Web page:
That’s what Arnie Higgins called him. In the Army, in a past life, he was Sgt. Jim Pride, but on the outside, running collections for Arnie, he was soldier boy, something less.
Pride grimaced whenever Arnie called him that. A private joke between them that reminded Pride of how he got to where he was at. Arnie never meant any disrespect by it. If he had, Pride would have flexed his brawn on Arnie’s legs like he did so many others who made the mistake of not paying up, and Arnie knew that.
“Matheson owes three grand,” Arnie said and Pride snatched the piece of paper from Arnie with Matheson’s address. An hour later, Pride was at Matheson’s townhouse, sitting in his Chevy Blazer. He pulled out his .45 Glock and chambered it, not that it ever came to that. Matheson was just some low-life attorney that got way in over his head snorting all his money up his nose, but the Army taught Pride to never take chances.
The doorbell was one of those faggoty novelty ringers that played ABBA’s “Money, Money, Money” and made Pride want to brush up his combatives on Matheson with a rear choke followed by an arm bar. When Matheson answered the door, 220 pounds of Pride with fresh military-cut hair looming in the threshold, the shock registered across Matheson’s face said he knew what came next.
Life ended for Pride in Iraq. The place was a shithole, a desert wasteland – ghettoes of cement houses packed tight and stacked on top of each other strung with clothes lines, pockmarked from small arms fire and shrapnel from RPG rockets; dirt roads scarred with impact craters from mortars and IEDs, piled with mounds of trash; fields of date palm groves where insurgents plied their deadly trade; the sickly green waters of the Tigris and Euphrates more contaminated than toxic waste.
Third world countries rated better, but Pride didn’t care. It helped him make sense of his world. Over there, he had direction, purpose. Over there, he was respected, a leader of soldiers. It didn’t matter that his life consisted of the same routine of patrols along Route Cobra in the Hellhound AO, in convoys of four to five Strykers, under constant threat of IED attack. It didn’t matter that a shower and 4-6 hours of downtime were his only luxuries; maybe a day or two of downtime if he was lucky for every 10-12 days outside the wire, a chance to go to the Post Exchange, get a haircut, watch a couple movies in his CHU, lift weights at the gym.
“If we get hit, and you see that mother fucker run,” he would tell his soldiers. “You light him up.”
On a couple patrols, Pride’s squad had been hit by IEDs, and managed to spot the trigger man running from the date palm groves. There were usually two or more – one to trigger the IED, and a spotter to signal the trigger man. In the past, they triggered the IEDs with a cell phone or radio device, but the coalition got wise and implemented radio frequency jamming devices on all the vehicles. Then they started running about 100-300 meters of command wire and manually triggered the IEDs, which meant they had to be closer in the vicinity of the IED. Sometimes, when the moon and the planets and the stars were in alignment, there would be an Unmanned Aerial Vehicle in the air that caught them in the act; and for Pride there was no better day than this, because that meant the fuckers were toast.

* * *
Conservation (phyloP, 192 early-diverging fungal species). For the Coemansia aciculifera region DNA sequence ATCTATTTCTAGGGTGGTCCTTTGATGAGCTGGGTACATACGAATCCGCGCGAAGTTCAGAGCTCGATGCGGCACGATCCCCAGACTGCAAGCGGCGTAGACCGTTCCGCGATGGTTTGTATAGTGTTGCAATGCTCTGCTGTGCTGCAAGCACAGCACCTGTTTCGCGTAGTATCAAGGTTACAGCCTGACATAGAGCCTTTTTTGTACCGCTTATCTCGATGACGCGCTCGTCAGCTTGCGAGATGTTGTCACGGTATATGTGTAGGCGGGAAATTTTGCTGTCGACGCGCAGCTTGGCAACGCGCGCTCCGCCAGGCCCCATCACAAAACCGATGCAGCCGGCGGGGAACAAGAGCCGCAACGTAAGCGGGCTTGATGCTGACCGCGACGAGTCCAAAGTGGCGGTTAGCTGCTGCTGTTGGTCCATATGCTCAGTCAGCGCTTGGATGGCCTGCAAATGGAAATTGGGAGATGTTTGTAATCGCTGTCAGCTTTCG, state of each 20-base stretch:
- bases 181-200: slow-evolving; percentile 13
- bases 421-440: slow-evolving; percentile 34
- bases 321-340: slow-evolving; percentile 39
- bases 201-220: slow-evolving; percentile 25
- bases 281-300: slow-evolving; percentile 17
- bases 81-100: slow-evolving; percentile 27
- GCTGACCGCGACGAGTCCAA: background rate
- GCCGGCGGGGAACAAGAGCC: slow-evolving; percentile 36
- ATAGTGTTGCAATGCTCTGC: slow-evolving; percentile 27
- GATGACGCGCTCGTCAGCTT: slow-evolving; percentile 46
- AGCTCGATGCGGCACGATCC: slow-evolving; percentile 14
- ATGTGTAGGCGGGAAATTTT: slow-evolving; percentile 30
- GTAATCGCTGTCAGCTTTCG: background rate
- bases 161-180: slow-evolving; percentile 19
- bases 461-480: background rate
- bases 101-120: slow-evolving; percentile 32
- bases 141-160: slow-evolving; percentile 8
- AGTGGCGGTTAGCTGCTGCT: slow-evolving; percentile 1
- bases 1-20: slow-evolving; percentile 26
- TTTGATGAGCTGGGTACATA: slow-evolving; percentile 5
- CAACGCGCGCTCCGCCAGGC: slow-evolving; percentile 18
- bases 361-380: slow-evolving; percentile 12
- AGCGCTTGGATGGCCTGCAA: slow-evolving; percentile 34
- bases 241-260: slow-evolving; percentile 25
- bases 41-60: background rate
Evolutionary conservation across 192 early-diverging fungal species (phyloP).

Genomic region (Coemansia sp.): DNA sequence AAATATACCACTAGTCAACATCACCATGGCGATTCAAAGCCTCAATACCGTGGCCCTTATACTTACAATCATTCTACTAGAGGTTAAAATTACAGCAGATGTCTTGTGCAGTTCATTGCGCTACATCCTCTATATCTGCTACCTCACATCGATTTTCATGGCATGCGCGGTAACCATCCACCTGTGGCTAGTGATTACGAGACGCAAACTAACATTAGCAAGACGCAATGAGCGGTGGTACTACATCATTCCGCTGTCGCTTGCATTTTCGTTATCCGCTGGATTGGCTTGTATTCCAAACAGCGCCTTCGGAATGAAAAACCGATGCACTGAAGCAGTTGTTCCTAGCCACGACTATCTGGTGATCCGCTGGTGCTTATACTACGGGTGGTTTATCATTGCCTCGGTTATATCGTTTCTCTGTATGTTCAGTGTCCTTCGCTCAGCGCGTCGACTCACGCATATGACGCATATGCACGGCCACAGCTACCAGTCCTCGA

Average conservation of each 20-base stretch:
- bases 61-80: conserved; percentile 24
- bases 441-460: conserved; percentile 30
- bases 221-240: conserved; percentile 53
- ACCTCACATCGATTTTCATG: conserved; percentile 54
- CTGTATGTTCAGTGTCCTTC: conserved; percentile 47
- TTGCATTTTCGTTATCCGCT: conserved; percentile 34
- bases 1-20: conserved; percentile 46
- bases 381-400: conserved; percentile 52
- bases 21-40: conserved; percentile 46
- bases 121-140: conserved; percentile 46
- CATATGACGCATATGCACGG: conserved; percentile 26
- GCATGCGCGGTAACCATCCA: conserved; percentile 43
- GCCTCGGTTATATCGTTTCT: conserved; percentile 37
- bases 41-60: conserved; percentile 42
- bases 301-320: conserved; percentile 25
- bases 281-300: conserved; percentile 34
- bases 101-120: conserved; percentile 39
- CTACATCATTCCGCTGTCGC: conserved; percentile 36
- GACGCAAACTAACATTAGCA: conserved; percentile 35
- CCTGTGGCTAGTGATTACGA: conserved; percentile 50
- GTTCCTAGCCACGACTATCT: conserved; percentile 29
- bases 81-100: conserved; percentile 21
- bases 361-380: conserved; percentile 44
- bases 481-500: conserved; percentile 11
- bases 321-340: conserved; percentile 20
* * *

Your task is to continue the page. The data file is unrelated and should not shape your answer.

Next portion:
Pride hated insurgents. But he hated the people more. Always with their hands out, greedy, dirty, interested only in what they could get, how much money in bogus, bullshit claims damages and CERP funds they could cheat the coalition out of, the American people out of. Or all the money that went into forming groups like SOI, Sons of Iraq, something started after the 2007 troop surge and Reconciliation. The same fuckers killing U.S. soldiers a year before. Payoff money that mostly went into the pockets of the Sheiks contracted to run the SOI. Fucking crooks and cowards. Pride hated them all, every last one.
Matheson was half the size of Pride – a forty-something, balding fat-man with flushed cheeks and beet red nose. Half the size, figuratively speaking. He was in a cotton robe two sizes too small that barely kept his crotch covered, his porky feet wedged into flip flops equally small. Seeing Pride put the fear of God in him, and after that initial shock, he managed to back peddle a few feet across his imported Mexican floor tile before stumbling and crashing to the floor on his ass. His robe flipped up over his huge, sagging gut, exposing a tiny pecker and one nut.
“Jesus Christ Matheson!” Pride yelled like a Drill Sergeant. “That is fucking pathetic!”
Pride stomped inside, scuffing the immaculate floor with the same combat boots he had worn in Iraq. He slammed the door shut and stomped up to Matheson, who started back peddling on his hands and ass, sliding his jiggling bulk across the floor. Pride raised and pulled back his right leg, paused dramatically, Matheson frozen in terror, and launched a combat boot into Matheson’s exposed crotch.